Australian jockey's Sha Tin treble includes victory on Kiwi-bred miler.
A career-defining treble by Queensland jockey Zac Purton highlighted the Hong Kong international meeting at Sha Tin on Sunday.
Purton upstaged a host of global jockey superstars as Adelaide stayer Alcopop's slashing third in the 2000m Cup contrasted with Sea Siren's flat ninth in the 1200m Sprint.
Expatriate Purton combined with Brett Prebble to snare five of the first seven races, crowned by a sublime ride on local idol New Zealand-bred Pins gelding Ambitious Dragon in the 1600m Mile.
The trio of wins left Purton breathing down 12-time Hong Kong champion Douglas Whyte's neck in the race for this season's premiership.
"This is just amazing," Purton told the Herald Sun.
"To have success on a day like today is a dream. I'm ecstatic."
The treble came 18 months after Purton was fined A$40,000 by the Hong Kong Jockey Club for failing to report an approach by Hong Kong punter Cosma Fung Hok Cheung.
Cosma Fung was at the centre of the scandal that landed another former Queensland jockey Chris Munce in jail.
Caulfield Cup runner-up Alcopop missed the start, suffered buffeting throughout and charged home along the fence behind California Memory and Giofra.
The performance delighted trainer Jake Stephens. "Just fantastic," he said. "He's run brilliantly."
Sydney trainer John O'Shea was baffled after Sea Siren's lacklustre run.
"I've got no idea, honestly," he said. "She's never run like that in her life. I'm sorry, until I watch the replay, I just can't comment."
Lord Kanaloa won the Sprint for Japan.
Newmarket's Ed Dunlop was celebrating one of his greatest achievements as a trainer when Red Cadeaux fought tenaciously to scrape home in the Hong Kong Vase in a memorable British triumph to bring down the curtain on the international Flat season, reports the Daily Telegraph.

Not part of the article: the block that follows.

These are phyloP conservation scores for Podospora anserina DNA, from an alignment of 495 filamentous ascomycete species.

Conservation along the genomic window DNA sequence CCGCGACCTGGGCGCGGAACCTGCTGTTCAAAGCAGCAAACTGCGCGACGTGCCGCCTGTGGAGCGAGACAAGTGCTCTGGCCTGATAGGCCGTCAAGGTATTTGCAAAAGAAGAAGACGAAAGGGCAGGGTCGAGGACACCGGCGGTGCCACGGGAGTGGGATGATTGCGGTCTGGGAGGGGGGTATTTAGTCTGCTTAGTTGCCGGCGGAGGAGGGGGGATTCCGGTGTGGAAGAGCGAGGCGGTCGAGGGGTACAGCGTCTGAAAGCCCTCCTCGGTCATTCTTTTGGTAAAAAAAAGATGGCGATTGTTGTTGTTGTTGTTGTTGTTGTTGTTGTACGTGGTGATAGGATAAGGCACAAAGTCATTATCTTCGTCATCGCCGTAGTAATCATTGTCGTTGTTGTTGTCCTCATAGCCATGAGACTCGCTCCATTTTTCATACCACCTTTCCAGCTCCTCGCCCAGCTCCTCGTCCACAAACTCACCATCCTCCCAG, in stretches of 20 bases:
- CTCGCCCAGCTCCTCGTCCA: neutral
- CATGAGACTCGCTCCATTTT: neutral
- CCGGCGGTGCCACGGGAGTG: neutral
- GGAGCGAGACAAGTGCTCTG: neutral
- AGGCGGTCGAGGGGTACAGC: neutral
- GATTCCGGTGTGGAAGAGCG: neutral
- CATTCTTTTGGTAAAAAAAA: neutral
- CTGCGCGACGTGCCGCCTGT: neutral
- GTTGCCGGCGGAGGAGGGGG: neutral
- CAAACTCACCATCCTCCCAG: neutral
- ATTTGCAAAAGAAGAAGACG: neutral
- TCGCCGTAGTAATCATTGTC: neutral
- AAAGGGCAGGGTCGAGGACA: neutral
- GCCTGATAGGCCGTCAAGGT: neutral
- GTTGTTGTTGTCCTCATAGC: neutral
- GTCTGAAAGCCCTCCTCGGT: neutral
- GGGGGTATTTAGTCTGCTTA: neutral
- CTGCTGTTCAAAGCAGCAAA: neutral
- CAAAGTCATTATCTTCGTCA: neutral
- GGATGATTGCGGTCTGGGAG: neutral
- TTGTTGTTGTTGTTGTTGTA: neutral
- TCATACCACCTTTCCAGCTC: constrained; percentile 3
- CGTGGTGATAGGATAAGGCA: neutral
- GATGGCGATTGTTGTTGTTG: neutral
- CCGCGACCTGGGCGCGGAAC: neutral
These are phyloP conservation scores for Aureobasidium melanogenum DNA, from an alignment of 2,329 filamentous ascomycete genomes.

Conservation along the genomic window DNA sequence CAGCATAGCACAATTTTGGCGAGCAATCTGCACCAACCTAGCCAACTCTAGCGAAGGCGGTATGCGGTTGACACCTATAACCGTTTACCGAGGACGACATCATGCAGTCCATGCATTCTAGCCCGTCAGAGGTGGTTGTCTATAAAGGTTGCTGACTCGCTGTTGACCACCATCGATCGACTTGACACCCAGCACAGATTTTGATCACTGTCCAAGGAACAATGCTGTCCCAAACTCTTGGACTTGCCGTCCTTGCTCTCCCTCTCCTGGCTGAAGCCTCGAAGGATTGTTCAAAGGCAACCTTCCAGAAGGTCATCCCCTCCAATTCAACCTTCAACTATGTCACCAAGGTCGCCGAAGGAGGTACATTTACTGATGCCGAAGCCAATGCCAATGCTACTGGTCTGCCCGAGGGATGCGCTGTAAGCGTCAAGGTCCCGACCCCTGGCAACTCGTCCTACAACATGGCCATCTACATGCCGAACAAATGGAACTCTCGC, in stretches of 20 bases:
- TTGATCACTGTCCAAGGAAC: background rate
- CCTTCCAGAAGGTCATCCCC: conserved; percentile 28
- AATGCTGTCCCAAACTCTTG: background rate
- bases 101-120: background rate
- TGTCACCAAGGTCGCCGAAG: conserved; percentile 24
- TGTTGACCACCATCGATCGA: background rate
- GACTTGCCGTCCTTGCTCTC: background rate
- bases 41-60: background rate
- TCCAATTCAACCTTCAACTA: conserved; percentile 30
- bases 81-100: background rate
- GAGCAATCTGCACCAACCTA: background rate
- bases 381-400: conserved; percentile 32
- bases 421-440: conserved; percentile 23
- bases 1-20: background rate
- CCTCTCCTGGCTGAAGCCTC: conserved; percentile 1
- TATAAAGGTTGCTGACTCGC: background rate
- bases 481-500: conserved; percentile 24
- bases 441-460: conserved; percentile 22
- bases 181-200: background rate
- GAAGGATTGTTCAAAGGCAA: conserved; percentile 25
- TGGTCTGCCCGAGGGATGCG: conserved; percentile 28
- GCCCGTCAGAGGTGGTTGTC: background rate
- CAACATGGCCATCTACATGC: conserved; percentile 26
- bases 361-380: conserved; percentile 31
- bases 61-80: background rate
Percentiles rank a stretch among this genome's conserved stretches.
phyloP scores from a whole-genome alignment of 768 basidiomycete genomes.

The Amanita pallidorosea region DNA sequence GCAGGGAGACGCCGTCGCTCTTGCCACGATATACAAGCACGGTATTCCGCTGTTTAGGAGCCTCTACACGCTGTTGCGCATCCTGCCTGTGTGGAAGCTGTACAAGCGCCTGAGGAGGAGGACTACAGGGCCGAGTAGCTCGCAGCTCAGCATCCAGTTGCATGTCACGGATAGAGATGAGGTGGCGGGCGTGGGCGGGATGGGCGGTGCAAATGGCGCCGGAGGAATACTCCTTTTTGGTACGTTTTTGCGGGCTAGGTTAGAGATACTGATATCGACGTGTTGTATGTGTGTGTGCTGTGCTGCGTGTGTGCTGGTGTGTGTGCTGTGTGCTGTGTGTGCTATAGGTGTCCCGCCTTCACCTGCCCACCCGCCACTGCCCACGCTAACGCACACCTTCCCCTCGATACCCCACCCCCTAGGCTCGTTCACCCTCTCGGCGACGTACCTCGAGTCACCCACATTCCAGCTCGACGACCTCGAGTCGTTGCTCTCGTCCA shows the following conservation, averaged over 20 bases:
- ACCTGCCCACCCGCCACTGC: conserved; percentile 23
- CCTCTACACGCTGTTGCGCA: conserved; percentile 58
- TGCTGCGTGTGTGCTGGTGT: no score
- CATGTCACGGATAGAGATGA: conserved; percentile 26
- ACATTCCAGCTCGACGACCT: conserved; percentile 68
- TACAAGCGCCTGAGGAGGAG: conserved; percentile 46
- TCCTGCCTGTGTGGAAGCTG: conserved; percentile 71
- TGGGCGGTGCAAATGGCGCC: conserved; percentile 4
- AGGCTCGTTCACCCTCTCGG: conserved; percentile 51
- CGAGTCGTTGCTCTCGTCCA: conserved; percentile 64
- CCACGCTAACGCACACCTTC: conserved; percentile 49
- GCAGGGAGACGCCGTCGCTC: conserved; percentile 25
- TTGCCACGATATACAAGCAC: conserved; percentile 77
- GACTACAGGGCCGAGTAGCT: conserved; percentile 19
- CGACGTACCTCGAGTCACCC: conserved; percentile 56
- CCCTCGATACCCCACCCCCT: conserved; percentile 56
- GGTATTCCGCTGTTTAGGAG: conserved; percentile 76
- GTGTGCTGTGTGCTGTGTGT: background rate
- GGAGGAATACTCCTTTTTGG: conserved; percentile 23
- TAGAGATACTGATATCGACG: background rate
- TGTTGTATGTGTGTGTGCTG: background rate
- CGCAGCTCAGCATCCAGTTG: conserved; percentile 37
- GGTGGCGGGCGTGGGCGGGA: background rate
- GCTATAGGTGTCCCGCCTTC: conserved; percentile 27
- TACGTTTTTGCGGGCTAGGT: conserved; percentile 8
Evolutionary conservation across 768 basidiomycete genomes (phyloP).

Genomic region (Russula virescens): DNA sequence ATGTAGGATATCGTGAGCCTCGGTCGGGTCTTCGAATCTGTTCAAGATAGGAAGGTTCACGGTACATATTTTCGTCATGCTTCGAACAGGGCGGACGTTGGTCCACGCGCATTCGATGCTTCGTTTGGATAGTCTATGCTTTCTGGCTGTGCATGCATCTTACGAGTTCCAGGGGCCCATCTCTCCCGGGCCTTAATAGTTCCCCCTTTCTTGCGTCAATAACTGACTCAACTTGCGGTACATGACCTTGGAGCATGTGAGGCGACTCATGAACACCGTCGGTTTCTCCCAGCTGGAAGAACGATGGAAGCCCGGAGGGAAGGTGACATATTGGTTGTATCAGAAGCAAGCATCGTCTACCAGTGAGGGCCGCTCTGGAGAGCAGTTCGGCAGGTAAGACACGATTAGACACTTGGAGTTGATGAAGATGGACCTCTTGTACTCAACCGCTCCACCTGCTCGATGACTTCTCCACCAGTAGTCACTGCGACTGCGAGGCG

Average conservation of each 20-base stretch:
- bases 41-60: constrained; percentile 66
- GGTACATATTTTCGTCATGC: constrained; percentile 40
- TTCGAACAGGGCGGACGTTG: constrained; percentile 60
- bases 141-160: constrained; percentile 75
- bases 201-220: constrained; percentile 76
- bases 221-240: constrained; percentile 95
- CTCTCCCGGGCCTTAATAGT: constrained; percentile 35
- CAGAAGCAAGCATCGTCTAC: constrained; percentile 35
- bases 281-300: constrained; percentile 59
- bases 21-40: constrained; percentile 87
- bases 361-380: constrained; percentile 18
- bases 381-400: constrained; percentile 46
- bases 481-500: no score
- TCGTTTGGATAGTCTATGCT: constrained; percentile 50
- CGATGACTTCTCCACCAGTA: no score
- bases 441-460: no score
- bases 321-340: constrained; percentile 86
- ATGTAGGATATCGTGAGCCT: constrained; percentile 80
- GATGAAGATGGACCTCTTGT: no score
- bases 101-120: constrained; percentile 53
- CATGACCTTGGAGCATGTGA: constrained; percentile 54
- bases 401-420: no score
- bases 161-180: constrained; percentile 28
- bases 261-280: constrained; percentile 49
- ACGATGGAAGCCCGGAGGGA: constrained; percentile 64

This was the third win for Dunlop at this fixture, and while Ouija Board and Snow Fairy, both Oaks winners at Epsom before embarking on their travels, were extraordinary in their own way, Red Cadeaux clearly has a special place in the trainer's affections because of his toughness.
"He's brave and wants to win," an elated Dunlop said.
"When Gerald Mosse got off him after the Japan Cup [in which he finished eighth], he thought that he [Red Cadeaux] had broken a leg. He had cuts to both his hind legs, and it could have been serious.
"This is his biggest win in an amazing career.
"He was beaten by a pixel in last year's Melbourne Cup and then came here and finished third in this race. I think I learned a lot from this year's Melbourne Cup [in which he finished eighth] when he passed 10 horses in the straight.
"I felt we needed to be closer to the pace this time."
Mosse did his part by sitting fourth on the outside going into the back straight, after earlier having taken a rails position before shifting out at the first turn.
The pace was again modest but nowhere near as slow as it had been in Melbourne last month.
Red Cadeaux burst through in the centre to lead a furlong out, but the Japanese runner Jaguar Mail quickly came upsides.
However, Mosse said he was never worried.
"Even if I went one more lap, nobody would have passed me. He really fought to the line," he observed.
At the post, Red Cadeaux had only a short head to spare over Jaguar Mail, with half-a-length back to French raider Meandre in third, but always looked likely to land the prize.
Dunaden, ridden by Craig Williams, finished fourth.